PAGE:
Edit image before upload: When uploading a photo, the possibility to scale, crop and recompress the image before it is sent to the server. Useful for uploading avatar images in the correct size, and for photos to be published on a blog.

  • @Morgan Roderick: Firefox supports profiles which should do what you want.

  • @Martin Vilcans:

    Well, profiles doesn’t exactly do what I want, as it’s mostly about having several USER profiles, and not several CONFIGURATION profiles… or at least that is my understanding of them.

    Maybe I should look at them again, to see if I can make them do what I want.

  • Peter Vigren says:

    I agree with many of your points Robert but one thing I really have waited for a long time is that Firefox should save background images used in CSS when saving a page. It feels real bad when a web browser fail in that area anno 2009. I really don’t know how good the other browsers are in this regard (I believe that Opera can do it) but well, it feels bad when Firefox fail that. People often save web pages (or I so assume at least XD) and I for one expect the saved copy to look like the page on the web. And with the increased adoption of CSS for design, it just looks real bad. Heh, especially since this happens with imported CSS too, so some sites just get saved naked. So… well… that’s what I have to say right now.

    (Not the best written entry I’ve ever made, blame tiredness XD)

  • Lars Gunther says:

    In a prioritized list:

    1. Mobile. They must get Fennec out of the door and on more platforms, not only Maemo and Windows Mobile. They need deals with carriers to set Fennec as the default browser. Weave on Fennec would be a killer feature.

    2. Acid3 – for pure marketing reasons. The missing pieces of the puzzle is SVG fonts and SMIL. I know no dev who would like to use that today, but that 100% score is seen by the masses as important, even though they have no idea what the test actually does.

    3. FFox 3.7 must have a complete ECMAScript 5th edition implementation. I have high hopes it will.

    4. TraceMonkey must start to trace recursion as well as iteration. DOM manipulation must be faster as well. Dromaeo must be marketed as a more relevant speed test than Sunspider (it is!)

    5. Ubiquity is a power user killer feature, just like the awesomebar was.Integration into the toolbar and less resource using would be great. (Ubiquity occasionally sucks up all my CPU for 5-10 seconds.)

    A few additional thoughts: Mozilla often comes 2nd in implementing some stuff, but when they do, they seem to do a much more thorough job. Case in point is quite a few of the bugs in Acid3, that Opera and Safari quickly “passed”, but Mozilla people found spec holes, edge cases, etc Another example is when Webkit implemented Canvas as background images, but Mozilla implements the use of any element as a paint server! Even Dave Hyatt thought that was neat.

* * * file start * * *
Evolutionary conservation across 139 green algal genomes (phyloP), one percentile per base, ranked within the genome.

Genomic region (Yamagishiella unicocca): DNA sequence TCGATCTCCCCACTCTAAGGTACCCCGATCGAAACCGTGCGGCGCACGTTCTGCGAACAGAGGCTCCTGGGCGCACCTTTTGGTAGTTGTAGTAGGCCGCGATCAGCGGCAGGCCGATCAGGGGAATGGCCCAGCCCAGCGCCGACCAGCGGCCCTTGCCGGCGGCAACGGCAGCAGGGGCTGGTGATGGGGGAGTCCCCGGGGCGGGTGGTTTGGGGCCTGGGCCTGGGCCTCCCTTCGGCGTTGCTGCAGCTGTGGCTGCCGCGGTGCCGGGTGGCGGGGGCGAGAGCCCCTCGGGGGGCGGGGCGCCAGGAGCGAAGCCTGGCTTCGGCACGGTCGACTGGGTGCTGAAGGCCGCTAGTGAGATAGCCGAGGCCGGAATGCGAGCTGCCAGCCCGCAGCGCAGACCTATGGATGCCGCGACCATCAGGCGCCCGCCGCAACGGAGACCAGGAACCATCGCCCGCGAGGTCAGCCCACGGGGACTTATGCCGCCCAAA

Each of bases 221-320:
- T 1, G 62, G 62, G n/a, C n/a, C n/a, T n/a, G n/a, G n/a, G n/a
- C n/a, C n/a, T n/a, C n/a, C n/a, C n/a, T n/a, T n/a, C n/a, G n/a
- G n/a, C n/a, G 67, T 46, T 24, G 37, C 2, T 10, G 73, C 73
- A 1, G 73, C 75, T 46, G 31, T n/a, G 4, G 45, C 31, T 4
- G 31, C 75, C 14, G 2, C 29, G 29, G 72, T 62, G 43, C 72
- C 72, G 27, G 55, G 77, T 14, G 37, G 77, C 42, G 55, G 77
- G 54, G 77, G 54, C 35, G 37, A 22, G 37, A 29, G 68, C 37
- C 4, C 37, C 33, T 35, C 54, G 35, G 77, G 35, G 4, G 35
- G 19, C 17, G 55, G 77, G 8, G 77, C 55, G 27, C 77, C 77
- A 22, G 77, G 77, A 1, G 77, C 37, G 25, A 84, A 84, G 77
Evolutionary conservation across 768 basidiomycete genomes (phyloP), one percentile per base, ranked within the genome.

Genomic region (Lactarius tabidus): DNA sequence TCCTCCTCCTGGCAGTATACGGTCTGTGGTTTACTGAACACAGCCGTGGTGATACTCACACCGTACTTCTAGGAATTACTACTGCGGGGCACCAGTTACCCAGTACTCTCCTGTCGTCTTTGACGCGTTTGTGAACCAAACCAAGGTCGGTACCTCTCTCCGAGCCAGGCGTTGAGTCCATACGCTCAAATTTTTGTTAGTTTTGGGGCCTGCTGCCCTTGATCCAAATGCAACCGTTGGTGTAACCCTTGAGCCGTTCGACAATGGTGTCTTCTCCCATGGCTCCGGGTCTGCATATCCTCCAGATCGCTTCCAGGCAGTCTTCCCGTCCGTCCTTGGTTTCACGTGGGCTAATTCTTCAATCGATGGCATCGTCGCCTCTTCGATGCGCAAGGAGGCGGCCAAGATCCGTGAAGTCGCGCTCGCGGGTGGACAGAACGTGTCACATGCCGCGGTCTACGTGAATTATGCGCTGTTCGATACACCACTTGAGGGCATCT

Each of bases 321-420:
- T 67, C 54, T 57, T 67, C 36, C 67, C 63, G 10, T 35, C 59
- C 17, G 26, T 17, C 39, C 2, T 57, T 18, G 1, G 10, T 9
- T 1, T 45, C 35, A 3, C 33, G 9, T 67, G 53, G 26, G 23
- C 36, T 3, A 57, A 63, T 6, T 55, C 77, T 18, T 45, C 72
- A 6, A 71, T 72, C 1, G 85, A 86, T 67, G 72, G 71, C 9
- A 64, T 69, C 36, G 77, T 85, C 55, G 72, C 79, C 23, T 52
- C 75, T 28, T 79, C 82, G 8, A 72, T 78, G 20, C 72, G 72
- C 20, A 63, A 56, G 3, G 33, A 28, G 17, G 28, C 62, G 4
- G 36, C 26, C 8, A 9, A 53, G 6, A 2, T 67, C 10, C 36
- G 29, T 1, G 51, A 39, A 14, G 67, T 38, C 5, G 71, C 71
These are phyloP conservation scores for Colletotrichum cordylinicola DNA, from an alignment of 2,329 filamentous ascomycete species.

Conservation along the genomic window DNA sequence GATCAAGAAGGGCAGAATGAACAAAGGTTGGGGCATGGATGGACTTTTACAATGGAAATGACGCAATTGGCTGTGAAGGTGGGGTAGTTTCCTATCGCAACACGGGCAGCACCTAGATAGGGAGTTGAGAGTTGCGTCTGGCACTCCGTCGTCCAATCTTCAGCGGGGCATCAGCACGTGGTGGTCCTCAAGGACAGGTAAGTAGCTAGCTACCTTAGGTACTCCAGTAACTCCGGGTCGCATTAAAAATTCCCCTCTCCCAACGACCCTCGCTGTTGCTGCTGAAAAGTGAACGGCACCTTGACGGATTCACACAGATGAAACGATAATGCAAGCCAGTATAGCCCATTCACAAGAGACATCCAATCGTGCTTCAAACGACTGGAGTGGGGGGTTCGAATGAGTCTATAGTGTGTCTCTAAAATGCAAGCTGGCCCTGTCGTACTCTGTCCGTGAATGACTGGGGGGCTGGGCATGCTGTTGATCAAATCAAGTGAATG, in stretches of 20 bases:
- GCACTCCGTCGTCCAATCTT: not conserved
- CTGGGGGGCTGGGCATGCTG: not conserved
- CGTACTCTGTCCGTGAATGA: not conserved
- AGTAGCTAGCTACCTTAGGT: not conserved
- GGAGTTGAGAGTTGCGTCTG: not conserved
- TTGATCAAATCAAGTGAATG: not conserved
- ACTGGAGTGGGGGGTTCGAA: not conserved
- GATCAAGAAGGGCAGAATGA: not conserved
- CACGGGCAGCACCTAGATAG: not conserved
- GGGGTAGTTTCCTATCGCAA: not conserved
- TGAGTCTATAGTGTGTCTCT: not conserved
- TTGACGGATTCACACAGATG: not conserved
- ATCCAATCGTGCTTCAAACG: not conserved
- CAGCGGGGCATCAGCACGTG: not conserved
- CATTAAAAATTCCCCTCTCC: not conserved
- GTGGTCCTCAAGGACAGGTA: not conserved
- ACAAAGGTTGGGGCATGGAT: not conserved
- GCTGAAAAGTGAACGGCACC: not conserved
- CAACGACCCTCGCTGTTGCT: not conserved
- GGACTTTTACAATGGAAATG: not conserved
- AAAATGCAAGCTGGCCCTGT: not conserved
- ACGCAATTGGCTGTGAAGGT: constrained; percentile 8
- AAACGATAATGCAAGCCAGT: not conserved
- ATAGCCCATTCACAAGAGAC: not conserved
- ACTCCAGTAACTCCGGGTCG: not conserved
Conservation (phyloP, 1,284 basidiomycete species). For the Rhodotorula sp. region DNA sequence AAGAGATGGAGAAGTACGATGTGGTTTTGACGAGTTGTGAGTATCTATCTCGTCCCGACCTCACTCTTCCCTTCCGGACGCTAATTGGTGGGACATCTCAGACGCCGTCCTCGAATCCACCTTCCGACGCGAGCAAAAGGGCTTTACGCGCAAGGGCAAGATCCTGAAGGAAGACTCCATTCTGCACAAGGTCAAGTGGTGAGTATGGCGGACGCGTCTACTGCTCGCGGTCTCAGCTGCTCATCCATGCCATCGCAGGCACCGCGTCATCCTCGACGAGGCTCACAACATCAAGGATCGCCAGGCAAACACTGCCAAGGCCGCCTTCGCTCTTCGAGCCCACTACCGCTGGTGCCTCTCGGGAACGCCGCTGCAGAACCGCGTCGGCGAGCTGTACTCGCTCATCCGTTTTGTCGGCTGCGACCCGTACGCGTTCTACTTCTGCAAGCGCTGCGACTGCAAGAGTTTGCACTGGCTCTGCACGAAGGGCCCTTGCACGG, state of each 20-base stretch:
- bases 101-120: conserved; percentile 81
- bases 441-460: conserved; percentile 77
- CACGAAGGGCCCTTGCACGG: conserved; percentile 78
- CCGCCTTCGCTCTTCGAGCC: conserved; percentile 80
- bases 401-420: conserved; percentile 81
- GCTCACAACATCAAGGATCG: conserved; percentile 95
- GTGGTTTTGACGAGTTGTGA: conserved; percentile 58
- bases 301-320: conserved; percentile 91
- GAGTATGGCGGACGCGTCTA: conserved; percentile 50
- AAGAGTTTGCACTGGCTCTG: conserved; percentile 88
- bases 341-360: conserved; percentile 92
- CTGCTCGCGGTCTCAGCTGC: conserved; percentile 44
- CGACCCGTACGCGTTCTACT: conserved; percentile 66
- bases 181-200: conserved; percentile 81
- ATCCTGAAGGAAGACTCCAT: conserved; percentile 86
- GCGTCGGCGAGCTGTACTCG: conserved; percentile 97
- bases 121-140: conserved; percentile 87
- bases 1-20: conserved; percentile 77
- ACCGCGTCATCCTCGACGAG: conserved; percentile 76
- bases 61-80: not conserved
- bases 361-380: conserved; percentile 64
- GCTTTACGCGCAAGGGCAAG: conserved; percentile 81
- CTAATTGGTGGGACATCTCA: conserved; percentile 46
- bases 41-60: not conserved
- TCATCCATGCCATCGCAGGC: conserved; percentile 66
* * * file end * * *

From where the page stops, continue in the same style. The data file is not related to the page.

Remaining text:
Of course Opera and the Webkit teams do tons of cool and good stuff as well. I just wanted to balance the equation somewhat on a few issues.

    And finally:

    Personally I like having a status bar, dislike tabs on top, but think tabs on the side is a neat idea (Opera 10 option), and dislike unified location and search. A neat Ubiquity integration into the location bar might change that, though.

  • Ole says:

    – Better Memory Usage!

    My 2 cents πŸ˜‰

  • Printing! I hate paper, but some people don’t, and Firefox still sucks at printing! DIVs and images disappearing when split between pages, only prints one page when there should be at least two… bugs that have been in Mozilla since 2004.

  • Helen says:

    I wish they were a little faster with some of the new specs. Right now WebKit seems to be implementing a lot of the interesting ideas first.

    My pet peeve is multiple background images. I spent hours this weeks in meetings where our team standardised our HTML practises. Almost all the points of contention were workarounds to the fact we still can’t have multiple backgrounds on a single element.

  • Tobbe says:

    It’s weird how Firefox started out as a lean and fast alternative to Mozilla/Netscape and now starts to feel bloated and sluggish. I’ve been a fulltime Firefox user since.. well, since it was called Firebird – but the only reason I stick with it nowadays is Firebug. I just can’t live without it.

    I don’t care about acid tests, I just want a quick and responsive browser able to start up as fast as possible and not feel “in the way”, kinda like Firefox used to compared to its old competitors.

  • Robert Nyman says:

    Thank you very much for great comments and input! I have contacted Mike Beltzner and Vladimir Vukicevic with this, and I hope it will help them in figuring out what to focus on.

    Please keep more feedback coming!

  • Rob says:

    Firefox is not always working well under Ubuntu. Sometimes it's kind of frozen.

  • […] 08: Help making Firefox better – share your thoughts! […]